About half of all marriages in the United States end in divorce. That’s why it’s a good idea for people in Florida to prepare for the worst before they walk down the aisle. This is particularly true for entrepreneurs. A little planning can help business owners protect their assets in the event of a divorce.

Business formation and asset protection

Sometimes, the way a business is structured can offer protection in the event of a divorce. For example, if someone is a sole proprietor, their personal and business assets are often seen as commingled. Forming a business as an LLC can separate a company from personal assets.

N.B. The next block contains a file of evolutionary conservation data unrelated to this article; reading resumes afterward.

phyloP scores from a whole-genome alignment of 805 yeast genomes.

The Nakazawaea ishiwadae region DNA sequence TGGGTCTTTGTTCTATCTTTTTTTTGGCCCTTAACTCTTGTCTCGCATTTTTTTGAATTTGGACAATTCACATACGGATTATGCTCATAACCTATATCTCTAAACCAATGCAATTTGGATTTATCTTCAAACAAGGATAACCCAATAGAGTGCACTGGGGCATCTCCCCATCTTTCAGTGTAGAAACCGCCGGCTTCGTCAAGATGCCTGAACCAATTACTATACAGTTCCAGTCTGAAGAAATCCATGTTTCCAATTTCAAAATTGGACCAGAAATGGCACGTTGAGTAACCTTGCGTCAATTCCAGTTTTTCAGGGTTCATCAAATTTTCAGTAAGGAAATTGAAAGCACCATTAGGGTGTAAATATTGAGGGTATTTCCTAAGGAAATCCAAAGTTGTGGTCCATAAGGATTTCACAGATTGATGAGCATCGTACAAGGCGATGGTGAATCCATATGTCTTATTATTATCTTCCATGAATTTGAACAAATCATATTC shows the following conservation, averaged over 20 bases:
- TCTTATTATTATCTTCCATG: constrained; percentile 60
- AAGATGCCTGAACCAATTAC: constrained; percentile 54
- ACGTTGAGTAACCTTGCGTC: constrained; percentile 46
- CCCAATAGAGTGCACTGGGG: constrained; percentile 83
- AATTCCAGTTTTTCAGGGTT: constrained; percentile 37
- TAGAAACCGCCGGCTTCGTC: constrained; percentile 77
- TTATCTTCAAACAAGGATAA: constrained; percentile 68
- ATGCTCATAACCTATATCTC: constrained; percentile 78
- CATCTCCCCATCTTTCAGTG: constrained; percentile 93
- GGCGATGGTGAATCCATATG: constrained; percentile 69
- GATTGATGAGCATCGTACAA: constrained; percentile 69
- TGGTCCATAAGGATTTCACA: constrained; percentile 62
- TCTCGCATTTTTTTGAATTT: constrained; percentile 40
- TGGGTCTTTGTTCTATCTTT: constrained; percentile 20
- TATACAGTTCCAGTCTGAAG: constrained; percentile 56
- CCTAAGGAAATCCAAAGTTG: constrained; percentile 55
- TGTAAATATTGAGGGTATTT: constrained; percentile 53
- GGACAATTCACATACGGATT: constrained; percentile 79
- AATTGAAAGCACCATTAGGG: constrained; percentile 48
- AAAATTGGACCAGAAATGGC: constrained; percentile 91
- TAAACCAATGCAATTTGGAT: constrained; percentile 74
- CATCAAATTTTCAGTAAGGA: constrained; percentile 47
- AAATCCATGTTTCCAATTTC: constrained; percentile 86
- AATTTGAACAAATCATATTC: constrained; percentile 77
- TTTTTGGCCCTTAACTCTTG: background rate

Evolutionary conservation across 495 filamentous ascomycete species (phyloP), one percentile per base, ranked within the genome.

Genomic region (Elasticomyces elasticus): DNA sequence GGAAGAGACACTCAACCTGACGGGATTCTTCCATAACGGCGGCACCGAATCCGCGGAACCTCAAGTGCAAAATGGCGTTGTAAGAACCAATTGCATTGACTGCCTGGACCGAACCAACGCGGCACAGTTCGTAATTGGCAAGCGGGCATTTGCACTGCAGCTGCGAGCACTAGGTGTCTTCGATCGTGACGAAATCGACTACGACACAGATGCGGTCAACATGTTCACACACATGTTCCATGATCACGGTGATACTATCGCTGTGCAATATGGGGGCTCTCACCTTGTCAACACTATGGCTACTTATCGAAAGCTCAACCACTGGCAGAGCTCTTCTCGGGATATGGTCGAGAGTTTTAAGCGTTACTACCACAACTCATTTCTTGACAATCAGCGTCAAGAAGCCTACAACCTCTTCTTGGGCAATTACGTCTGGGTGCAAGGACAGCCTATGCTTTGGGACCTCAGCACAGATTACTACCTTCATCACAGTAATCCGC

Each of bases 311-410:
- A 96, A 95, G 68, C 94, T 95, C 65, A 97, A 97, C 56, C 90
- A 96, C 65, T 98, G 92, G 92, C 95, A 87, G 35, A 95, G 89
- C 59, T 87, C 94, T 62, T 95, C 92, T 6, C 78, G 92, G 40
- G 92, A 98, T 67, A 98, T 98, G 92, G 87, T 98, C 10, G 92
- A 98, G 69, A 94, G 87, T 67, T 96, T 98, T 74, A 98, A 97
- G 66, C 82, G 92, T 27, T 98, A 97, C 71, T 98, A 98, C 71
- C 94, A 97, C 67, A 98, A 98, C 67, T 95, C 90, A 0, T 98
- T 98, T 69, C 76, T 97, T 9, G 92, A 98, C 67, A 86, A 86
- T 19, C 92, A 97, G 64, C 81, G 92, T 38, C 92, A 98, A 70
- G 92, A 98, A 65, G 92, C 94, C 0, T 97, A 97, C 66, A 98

Another option for protecting a business from being viewed as community property can be to place it in trust. That way, the trust is the owner of the business. Structuring a business like this can prevent it from being considered marital property, so it may not be divided like other assets in the marriage.

Without protections such as these, it can be possible for one spouse to lose half of their stock to their soon-to-be ex. In an acrimonious divorce where a buyout is not possible, this can cause serious problems for the business. In effect, it means that the ex-spouses might have to be unwilling partners at work.

One way to prevent all of these issues is to draw up a prenuptial agreement before the wedding. This isn’t pessimistic; it’s like buying insurance, and the truth is that it’s a good idea for couples to work these issues out while they like each other. An experienced family law attorney may help engaged couples write a prenup that’s fair to everybody.